Shoe Carnival released its first-quarter financial report after markets closed on Wednesday, revealing poor comparable sales caused by a number of headwinds—including a “very cold and wet start to the quarter” and a delay in tax refunds.
In a Nutshell: The footwear retailer, led by president and CEO Cliff Sifford, saw its shares fall on early trading Thursday morning after a tepid earnings report. Shoe Carnival stock subsequently fell from $30.48 to $27.12 at the time of writing, a loss of about 11 percent.
Shoe Carnival said its continued work to improve its in-house customer relationship management (CRM) systems is “moving forward nicely” and expects it to be a sales driver over the next three to five years as it works to “better align our real estate team to identify specific market areas where our typical shopper lives.”
Sifford, who is on the board of the FDRA, also took some time to speak about his organization’s stance on the tariffs proposed by the Trump administration. According to the FDRA’s own figures, American consumers could be forced to pay an extra $7 billion annually as a result of this proposal.
“It just makes absolutely no sense. But we can’t just sit back and hope that it doesn’t happen, so wherever we can make changes, we are. We have begun to move product away from China and then to other countries and Southeast Asia,” Sifford responded when questioned about the tariffs during Shoe Carnival’s Q1 conference call. “And, you know, the good news is that much of our athletic product has already been moved out of there by the brands. So, we have taken a very proactive approach through FDRA and through our winter communities.”
Sales: Revenue for Shoe Carnival in Q1 totaled $253.8 million, a 1.4 percent fall from the $257.4 million earned in the comparable period last year and well below the average analyst prediction of $258.9 million. Shoe Carnival said that this $3.6 million decrease in comparable revenue could be explained by the $3.9 million it lost from closing 16 stores since the start of 2018, resulting in a $639,000 decrease in comparable store sales.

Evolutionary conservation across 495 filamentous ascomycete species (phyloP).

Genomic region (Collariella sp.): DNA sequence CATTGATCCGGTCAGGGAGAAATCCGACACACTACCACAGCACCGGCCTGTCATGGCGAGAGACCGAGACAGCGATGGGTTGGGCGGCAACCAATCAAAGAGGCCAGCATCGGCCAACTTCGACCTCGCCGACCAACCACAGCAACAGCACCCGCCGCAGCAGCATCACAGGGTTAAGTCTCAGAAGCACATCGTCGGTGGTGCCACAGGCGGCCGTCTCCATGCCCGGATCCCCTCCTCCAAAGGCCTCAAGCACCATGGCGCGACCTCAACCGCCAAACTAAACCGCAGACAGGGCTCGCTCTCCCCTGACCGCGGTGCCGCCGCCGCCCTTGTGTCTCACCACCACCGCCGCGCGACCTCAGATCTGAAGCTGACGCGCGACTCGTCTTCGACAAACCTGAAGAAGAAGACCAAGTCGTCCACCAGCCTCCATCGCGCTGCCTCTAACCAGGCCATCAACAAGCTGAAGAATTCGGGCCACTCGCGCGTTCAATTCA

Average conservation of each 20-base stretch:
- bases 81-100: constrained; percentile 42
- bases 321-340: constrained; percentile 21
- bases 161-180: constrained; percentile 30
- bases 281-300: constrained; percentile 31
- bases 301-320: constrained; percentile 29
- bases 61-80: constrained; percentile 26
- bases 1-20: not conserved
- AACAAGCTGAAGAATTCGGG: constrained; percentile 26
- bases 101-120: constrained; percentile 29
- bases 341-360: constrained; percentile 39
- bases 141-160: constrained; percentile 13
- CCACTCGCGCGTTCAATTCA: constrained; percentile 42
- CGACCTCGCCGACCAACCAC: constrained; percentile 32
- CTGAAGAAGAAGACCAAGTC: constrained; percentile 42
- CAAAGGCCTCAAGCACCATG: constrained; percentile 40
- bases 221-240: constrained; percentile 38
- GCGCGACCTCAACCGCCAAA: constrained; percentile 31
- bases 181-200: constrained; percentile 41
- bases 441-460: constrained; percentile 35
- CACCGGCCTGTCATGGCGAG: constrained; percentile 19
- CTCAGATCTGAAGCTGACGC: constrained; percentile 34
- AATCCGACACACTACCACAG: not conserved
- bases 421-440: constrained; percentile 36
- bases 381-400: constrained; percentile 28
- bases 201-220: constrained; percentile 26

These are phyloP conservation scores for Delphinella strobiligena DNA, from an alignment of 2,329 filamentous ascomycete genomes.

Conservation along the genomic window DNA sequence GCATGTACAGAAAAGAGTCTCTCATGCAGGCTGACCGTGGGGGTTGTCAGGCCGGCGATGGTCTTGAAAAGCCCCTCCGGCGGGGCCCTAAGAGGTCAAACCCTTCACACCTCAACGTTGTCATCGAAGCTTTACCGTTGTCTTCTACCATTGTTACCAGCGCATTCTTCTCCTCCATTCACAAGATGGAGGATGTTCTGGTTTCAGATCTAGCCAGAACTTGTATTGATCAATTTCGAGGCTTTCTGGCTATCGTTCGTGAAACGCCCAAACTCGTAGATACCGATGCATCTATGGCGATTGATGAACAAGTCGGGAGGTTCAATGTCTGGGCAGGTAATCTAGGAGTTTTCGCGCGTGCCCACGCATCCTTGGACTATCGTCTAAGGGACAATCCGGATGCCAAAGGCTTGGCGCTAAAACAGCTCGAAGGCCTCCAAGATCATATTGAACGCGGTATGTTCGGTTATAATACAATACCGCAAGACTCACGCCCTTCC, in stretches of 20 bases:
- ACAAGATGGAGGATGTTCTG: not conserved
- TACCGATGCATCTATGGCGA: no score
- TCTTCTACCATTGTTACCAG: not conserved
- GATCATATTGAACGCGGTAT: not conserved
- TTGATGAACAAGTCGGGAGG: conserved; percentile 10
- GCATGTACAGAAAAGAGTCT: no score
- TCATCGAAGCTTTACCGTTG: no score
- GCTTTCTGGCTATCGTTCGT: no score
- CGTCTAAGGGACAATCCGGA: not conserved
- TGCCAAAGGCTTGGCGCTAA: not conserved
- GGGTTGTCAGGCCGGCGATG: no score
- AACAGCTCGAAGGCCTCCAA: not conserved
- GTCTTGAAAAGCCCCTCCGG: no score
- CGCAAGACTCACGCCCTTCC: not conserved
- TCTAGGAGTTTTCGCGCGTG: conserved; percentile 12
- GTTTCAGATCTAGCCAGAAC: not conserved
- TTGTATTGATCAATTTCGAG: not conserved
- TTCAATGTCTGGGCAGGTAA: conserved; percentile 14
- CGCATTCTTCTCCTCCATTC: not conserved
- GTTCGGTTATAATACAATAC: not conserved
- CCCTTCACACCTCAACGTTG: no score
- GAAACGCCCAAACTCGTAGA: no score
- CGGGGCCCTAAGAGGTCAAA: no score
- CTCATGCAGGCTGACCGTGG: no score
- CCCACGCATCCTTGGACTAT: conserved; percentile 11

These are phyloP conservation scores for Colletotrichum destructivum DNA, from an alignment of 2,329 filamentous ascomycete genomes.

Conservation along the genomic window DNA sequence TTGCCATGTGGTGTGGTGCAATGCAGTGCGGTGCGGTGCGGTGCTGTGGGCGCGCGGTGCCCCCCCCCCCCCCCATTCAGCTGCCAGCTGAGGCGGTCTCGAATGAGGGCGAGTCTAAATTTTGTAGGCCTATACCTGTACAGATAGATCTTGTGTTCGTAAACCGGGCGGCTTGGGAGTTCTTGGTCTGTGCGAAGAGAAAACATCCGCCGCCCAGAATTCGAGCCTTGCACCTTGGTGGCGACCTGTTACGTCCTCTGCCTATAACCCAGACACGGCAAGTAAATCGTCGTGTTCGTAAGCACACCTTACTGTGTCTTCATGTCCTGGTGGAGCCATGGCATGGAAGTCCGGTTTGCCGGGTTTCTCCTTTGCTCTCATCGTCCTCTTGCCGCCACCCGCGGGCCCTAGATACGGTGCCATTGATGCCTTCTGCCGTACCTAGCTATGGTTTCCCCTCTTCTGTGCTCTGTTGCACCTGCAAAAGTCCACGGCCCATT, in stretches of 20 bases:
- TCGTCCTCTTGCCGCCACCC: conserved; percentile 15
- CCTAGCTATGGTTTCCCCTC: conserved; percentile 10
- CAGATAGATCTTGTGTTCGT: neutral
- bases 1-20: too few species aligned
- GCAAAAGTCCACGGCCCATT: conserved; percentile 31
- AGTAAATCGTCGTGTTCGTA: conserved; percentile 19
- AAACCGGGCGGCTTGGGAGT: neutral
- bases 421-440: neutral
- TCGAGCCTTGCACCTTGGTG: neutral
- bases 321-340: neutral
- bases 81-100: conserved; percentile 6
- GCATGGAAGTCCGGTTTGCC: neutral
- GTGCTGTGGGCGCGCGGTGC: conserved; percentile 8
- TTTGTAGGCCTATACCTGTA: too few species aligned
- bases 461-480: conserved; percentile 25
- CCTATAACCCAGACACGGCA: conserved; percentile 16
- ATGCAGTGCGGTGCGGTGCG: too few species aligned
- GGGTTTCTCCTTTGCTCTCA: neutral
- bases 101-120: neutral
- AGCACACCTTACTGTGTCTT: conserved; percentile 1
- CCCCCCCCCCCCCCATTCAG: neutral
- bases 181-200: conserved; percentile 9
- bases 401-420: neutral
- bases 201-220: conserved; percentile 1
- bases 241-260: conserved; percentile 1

The retailer said the aforementioned headwinds produced a high single-digit comparable store sales decrease during February.
Regardless, non-athletic footwear for both men and women sold well in the first quarter of FY19, Shoe Carnival said. However, athletic footwear continued to struggle, down low single-digits. Women’s sandals and boots performed well over the quarter, up mid-single-digits on a comparable basis.
Sifford said he expects sales to improve in the near future as Payless continues to wind down its operations.
“The key retailer that is closing 1,700 stores at our market area will be gone by the end of June, meaning there will be 1,700 fewer stores to shop at come July,” Sifford explained.
Shoe Carnival affirmed that its sales outlook for FY19 will be in the range of $1.035 billion to $1.043 billion, with comparable store sales up low single-digits.
Earnings: On net income of $13.9 million, Shoe Carnival earned 91 cents per diluted share in the first quarter, compared to the 84 cents expected by analysts and the 83 cents it earned in Q1 of last year. However, its earnings were buoyed by the vesting of certain equity-based compensation packages during the quarter.
Shoe Carnival said the impact of that strategy likely added around $1.9 million to its net income, an impact of around 13 cents per diluted share.
As a result, the footwear retailer said it would be raising its earnings outlook for the fiscal year to a range of $2.73 to $2.83 from the previous outlook of $2.60 to $2.70—both ranges well above the $2.45 EPS it collected in FY18.
CEO’s Take: After acknowledging some early struggles in Q1, Sifford said his company was looking forward to the back-to-school season as he thought the collections offered by brands this year were particularly strong.
“After a difficult February due to the later tax refund season as well as inclement weather, we experienced a positive change in sales for the Easter time period of March and April,” added Sifford. “Comparable store sales for the combined months of March and April increased 3.6%. Our merchants once again did a great job of controlling inventories while maintaining margin. As we look ahead, we believe we have identified a strong assortment of key items and a great product mix and we remain on track to achieve our outlook for the fiscal year.”